In a separate chapter, "Information Technology Can Drive Transformation," Manderscheid notes that in 1993 the Web had fewer than 50 operational sites of any kind. He describes ways that technology has changed interpersonal communication—through acceleration of communication, equalization of communicators, and disintermediation, a process by which intervening entities are eliminated in favor of direct communication between end users. Not only do such changes dramatically affect the relationship between the health care provider and consumer, he notes, they also erode boundaries to collaboration between "stovepipe" organizations and the larger environment and create new expectations for accountability.

A chapter on mental health practitioners and trainees updates statistics on the workforce. There are approximately 14 clinically active, private-sector nonfederal psychiatrists per 100,000 individuals in the U.S. population. A notable decrease has occurred in the number of psychiatrists who work in more than one setting—76% in 1988 and 45% in 2002. In 2002, about 11% of psychiatrists reported a hospital as their primary work setting, down from 28% in 1988. One major change has been the decrease in time psychiatrists spend in direct patient care, with more of their time being devoted to administrative activities: 8.7 hours per week in 2002, up from 5.8 hours in 1988.

As in past editions of the compendium, dozens of tables present data on prevalence and correlates of serious mental illnesses, mood disorders, and emotional and behavioral problems of children as well as data on state and federal trends in service provision by provider type, referral sources, and other characteristics of organized mental health services.

Mental Health, United States, 2004 is available for download and can be ordered free of charge on the Web site of the Center for Mental Health Services at http://mentalhealth.samhsa.gov.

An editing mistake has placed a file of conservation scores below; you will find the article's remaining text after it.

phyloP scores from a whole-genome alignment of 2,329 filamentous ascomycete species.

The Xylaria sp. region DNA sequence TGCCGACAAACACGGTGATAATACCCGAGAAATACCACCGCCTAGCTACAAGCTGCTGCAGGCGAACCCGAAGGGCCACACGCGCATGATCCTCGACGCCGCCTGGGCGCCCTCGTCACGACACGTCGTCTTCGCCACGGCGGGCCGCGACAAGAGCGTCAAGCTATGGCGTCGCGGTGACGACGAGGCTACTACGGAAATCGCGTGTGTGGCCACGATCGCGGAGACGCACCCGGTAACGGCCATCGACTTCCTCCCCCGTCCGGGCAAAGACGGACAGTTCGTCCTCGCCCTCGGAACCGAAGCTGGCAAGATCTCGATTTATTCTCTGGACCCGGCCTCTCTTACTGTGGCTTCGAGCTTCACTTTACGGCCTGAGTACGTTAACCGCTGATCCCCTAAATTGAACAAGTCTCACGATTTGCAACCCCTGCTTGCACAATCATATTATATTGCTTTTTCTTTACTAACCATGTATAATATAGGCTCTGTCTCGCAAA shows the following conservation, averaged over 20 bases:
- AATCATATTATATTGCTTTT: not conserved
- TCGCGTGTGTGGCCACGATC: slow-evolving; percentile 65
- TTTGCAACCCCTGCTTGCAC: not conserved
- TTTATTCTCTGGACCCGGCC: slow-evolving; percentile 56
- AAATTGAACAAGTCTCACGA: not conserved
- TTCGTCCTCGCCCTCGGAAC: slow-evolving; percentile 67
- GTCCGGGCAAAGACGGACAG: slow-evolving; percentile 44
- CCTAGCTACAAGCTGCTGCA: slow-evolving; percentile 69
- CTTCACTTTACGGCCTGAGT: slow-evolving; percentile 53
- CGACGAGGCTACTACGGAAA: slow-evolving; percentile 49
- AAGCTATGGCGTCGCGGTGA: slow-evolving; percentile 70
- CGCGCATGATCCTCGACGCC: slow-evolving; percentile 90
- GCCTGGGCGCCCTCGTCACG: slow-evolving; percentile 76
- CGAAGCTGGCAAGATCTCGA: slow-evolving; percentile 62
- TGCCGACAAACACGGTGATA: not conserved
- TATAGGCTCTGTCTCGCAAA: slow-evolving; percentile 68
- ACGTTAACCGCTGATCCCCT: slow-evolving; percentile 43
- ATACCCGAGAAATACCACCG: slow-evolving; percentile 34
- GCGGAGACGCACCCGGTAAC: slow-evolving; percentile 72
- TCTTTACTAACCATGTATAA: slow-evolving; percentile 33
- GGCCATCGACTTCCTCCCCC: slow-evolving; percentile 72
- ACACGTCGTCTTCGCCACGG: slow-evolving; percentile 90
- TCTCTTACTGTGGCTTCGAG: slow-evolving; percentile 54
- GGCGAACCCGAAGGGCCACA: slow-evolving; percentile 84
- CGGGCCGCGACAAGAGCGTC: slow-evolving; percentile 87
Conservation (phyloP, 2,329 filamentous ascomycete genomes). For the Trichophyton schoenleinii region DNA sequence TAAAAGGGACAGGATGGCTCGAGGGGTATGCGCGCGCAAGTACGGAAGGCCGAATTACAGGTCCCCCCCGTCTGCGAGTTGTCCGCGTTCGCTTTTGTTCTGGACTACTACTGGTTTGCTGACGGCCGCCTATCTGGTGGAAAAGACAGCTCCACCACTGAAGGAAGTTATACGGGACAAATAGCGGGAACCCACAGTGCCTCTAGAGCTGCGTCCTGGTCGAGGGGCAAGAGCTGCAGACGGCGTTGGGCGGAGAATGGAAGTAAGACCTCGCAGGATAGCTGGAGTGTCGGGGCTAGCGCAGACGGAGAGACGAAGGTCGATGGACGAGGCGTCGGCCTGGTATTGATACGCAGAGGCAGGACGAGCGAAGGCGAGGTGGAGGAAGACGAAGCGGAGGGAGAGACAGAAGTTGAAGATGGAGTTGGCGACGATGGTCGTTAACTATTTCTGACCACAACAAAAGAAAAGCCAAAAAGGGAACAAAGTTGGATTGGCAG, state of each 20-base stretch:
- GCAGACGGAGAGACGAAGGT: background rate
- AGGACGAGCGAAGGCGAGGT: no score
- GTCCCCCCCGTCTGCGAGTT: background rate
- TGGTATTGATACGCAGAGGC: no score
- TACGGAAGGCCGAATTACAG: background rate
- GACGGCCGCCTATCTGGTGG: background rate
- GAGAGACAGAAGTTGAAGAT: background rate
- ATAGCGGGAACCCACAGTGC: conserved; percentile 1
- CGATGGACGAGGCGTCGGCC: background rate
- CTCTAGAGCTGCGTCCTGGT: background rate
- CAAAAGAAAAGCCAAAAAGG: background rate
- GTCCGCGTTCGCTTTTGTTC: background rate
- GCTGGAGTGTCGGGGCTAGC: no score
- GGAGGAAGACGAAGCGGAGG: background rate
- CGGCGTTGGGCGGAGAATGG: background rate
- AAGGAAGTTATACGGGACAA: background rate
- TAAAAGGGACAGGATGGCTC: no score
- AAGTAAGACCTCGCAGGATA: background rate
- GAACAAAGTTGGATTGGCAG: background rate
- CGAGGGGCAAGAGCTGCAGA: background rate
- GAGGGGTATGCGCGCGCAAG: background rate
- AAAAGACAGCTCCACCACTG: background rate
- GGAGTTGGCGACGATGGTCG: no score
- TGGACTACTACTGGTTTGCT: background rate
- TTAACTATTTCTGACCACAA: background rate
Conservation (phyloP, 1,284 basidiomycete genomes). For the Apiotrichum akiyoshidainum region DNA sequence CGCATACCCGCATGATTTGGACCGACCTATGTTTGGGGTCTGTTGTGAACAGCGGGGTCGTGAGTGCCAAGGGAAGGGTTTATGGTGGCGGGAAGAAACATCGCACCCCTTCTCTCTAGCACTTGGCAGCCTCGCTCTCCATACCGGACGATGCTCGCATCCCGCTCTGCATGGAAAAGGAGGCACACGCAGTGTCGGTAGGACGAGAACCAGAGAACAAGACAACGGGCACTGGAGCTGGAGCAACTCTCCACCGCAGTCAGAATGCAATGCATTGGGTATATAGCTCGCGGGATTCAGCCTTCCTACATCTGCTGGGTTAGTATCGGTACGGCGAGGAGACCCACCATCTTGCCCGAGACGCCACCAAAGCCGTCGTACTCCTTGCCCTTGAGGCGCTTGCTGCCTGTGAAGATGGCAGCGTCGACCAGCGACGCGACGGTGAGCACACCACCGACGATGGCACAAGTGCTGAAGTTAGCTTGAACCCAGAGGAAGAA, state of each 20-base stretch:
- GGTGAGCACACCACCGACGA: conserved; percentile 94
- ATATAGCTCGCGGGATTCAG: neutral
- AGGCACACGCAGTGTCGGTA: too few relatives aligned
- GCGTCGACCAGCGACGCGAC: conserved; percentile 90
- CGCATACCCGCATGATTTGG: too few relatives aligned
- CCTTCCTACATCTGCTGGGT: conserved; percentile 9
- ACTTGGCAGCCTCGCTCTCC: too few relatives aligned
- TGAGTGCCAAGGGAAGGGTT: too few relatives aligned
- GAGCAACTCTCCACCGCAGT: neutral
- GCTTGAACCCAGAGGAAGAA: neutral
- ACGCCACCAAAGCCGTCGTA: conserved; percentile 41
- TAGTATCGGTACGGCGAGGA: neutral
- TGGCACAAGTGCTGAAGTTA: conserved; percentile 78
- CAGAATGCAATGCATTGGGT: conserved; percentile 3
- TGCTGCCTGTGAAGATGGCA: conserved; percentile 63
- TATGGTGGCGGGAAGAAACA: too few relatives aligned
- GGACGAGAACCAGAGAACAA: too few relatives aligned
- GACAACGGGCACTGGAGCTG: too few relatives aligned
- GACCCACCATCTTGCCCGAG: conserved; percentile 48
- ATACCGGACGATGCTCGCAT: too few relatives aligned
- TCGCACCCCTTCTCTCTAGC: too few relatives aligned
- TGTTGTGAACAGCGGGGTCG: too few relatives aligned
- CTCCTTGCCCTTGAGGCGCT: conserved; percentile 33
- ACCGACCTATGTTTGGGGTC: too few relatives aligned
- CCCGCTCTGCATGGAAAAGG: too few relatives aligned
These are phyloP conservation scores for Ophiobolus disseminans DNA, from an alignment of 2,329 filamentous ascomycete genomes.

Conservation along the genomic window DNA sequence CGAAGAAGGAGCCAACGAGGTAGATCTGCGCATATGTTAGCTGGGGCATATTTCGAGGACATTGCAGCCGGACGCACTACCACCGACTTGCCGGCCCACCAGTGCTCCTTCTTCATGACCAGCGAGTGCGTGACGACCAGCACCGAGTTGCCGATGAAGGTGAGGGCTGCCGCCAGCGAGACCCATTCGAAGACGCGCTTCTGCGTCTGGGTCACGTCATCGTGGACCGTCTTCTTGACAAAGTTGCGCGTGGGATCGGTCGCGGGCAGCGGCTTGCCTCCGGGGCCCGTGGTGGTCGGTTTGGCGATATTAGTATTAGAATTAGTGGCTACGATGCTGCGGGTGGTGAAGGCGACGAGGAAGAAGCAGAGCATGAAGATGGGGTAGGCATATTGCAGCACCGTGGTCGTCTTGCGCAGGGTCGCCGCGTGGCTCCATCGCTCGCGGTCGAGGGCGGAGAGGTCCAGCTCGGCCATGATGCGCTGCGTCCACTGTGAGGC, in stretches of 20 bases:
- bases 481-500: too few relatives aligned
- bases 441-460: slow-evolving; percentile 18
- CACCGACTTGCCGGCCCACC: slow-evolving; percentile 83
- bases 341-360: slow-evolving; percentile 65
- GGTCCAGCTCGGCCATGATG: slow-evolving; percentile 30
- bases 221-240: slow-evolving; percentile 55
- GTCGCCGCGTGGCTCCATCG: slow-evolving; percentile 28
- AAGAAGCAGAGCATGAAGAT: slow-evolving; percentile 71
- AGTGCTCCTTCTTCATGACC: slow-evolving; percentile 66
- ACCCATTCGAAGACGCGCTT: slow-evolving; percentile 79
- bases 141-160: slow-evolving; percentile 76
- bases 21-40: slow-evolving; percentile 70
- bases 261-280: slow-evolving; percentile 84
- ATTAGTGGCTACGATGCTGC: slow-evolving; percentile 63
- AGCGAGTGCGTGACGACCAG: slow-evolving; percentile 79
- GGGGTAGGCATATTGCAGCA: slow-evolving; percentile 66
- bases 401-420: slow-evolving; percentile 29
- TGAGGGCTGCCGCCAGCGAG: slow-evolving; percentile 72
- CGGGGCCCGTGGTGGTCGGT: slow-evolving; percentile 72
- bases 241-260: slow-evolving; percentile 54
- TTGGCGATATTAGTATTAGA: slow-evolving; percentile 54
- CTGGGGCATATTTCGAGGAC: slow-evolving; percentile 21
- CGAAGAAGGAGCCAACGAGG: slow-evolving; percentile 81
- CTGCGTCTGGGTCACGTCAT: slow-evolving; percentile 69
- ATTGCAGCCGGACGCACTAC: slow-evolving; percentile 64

Medicare Part D and "dual eligibles": In 2006 Medicaid prescription coverage for individuals with low incomes receiving both Medicaid and Medicare benefits (dual eligibles) was replaced by the Medicare prescription drug program known as Medicare Part D. A 46-page report by the Kaiser Commission on Medicaid and the Uninsured provides information on the experiences of three states in the first eight months of implementing Part D. The states—Connecticut, Washington, and Florida—took different approaches to helping this group with Part D expenses: Connecticut offers substantial assistance, paying copayments and providing a "wraparound" to Part D that covers prescription drugs that are not on the Part D formulary. Washington pays copayments but does not cover nonformulary medications. Florida offers neither type of assistance. In addition, all three states cover certain drugs through their Medicaid programs that are excluded from Medicare Part D. Seventy-one key-informant providers were interviewed about affordability, enrollment, formulary and utilization management issues, exceptions and appeals, administrative complexity, state assistance, and lessons learned. The report is available on the Kaiser Web site at www.kff.org/medicaid.

National evaluation data on systems of care for children: Children and youths in systems of care are less likely to engage in self-harmful behaviors, they demonstrate fewer emotional and behavioral problems, and they do better in school than before enrollment, according to newly released data from the Comprehensive Community Mental Health Services Program for Children and Their Families of the Substance Abuse and Mental Health Services Administration (SAMHSA). The data also suggest that youths involved in systems of care experience fewer arrests. This reduction in arrests saves juvenile justice systems nationwide an average of $367 per child per year in costs associated with incarceration. These and other data related to key outcomes, such as improved economic status of caregivers, decreased suspensions and expulsions, and improved school attendance, can be found online at www.systemsofcare.samhsa.gov.